It's time for a history lesson. But in a fun way.
Agent Carter is so much fun because it ties in the very modern superhero stories Marvel is telling back to the roots of our favorite heroes. Peggy is fighting crime and taking names in 1946, and she's making U.S. history not just fun but fabulous. And after last week's episode Hedy Lamarr came up. Let's look at the parallels:
Hedy Lamarr was an actress active between 1930-1958.
Much like the antagonist of Agent Carter (Whitney Frost), Hedy Lamarr changed her name from Hedwig Kiesler (partly to honor silent film star Barbara La Marr, who died in 1926). In 1933 she married Friedrich Mandl, an incredibly wealthy Austrian businessman. Despite the fact that both he and his wife were half-Jewish, he had strong ties fascist government of Italy and Nazi government of Germany. Lamarr reported that both Hitler and Mussolini attended parties hosted by Mandl.
On the show, it seems pretty likely that Frost's husband is up to no good. No good at all.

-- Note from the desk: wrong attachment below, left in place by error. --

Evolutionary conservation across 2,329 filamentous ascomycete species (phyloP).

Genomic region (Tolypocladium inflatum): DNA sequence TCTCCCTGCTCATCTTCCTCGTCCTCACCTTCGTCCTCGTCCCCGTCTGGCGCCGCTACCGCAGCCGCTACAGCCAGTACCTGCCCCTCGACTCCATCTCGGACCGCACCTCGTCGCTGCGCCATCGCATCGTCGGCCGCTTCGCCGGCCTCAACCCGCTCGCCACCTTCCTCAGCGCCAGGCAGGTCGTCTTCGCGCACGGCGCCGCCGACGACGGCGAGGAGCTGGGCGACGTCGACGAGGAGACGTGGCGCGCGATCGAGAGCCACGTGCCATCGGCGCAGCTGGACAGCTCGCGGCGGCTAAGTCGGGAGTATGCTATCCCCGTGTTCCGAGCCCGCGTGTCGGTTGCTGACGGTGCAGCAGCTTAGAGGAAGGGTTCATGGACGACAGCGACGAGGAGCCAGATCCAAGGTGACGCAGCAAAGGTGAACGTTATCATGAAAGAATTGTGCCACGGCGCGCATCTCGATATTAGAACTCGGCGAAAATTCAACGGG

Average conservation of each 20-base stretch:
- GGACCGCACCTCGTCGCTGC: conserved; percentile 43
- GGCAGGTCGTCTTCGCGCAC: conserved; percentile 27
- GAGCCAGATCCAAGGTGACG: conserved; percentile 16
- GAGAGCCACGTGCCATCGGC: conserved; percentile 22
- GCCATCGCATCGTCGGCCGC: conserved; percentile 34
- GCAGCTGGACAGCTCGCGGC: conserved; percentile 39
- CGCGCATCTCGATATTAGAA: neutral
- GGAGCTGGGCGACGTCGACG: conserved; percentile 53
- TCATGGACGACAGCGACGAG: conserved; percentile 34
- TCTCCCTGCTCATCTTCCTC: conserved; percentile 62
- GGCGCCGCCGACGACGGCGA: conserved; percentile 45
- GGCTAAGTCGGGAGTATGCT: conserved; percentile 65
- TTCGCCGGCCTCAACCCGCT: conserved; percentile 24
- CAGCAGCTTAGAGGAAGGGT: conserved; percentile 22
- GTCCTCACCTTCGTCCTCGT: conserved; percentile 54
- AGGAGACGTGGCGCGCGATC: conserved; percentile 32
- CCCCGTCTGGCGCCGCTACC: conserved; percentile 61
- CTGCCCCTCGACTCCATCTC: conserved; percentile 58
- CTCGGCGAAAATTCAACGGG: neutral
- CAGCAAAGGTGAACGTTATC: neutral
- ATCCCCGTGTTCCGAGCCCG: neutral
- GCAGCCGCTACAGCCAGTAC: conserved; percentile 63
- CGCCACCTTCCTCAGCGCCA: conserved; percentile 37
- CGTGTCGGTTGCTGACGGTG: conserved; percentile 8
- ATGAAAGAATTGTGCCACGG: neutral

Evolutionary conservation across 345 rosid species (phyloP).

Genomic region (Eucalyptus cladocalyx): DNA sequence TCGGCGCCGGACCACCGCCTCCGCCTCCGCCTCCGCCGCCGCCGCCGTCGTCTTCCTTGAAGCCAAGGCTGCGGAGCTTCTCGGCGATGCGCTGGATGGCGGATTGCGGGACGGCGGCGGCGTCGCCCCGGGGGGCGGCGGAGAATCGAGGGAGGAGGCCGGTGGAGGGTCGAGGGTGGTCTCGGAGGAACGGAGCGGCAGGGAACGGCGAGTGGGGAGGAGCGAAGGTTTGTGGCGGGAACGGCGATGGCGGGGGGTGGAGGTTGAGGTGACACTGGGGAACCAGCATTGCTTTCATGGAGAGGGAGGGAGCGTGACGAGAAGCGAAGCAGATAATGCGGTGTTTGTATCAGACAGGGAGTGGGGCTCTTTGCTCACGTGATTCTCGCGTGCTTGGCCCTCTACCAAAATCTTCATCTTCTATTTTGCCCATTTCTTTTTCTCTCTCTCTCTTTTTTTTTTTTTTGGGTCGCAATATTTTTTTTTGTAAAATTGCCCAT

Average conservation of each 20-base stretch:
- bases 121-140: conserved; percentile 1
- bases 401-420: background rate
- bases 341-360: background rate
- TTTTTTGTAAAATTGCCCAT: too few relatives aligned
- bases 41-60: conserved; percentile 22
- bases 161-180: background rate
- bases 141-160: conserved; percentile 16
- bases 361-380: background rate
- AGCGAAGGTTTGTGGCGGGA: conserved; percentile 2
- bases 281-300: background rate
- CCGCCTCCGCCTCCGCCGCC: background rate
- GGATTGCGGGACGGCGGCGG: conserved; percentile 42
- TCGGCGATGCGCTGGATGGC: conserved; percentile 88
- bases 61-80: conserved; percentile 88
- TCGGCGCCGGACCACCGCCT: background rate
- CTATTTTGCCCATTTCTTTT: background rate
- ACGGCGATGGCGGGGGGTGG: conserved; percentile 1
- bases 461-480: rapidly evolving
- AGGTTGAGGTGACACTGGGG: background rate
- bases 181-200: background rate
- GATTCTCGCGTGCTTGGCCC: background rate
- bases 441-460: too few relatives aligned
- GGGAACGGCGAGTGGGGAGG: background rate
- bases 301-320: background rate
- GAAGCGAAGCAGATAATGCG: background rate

But the comparisons don't end there!
The show runners took a lot of inspiration from Hedy Lamarr's career not just as an actress, but an incredible scientist (via).
"I think we’ve changed the look of her a bit obviously," she said. "We’ve made her an actress, which is very Hedy Lamarr. She was a ‘40s siren actress who was also a scientific genius, so that’s part of what we’re mining with this character."
Genius doesn't even BEGIN to describe Hedy Lamarr. She invented an improved traffic stoplight, and a tablet that dissolved in water to make it carbonated. She contributed to the war effort by designing a jam-proof radio guidance system for torpedoes. And if that's not cool enough consider this: Her design is behind a lot of the technology used today including Bluetooth, wireless cell phones, GPS, and Wi-Fi. You're welcome.
She faced more difficulty later in life.
She got fewer and fewer offers for film roles, which she sadly attributed to her appearance (that bias against women who have the audacity to age, ugh). If you're interested in seeing her film work, I recommend Samson and Delilah, White Cargo, and Ziegfeld Girl. Truth be told, she was brilliant. An incredibly charismatic actress whose scientific genius went under-appreciated for years.
Don't forget Peggy!
And of course, you can see her homage on Agent Carter. You know, if brilliant, badass women are your kind of thing! ;)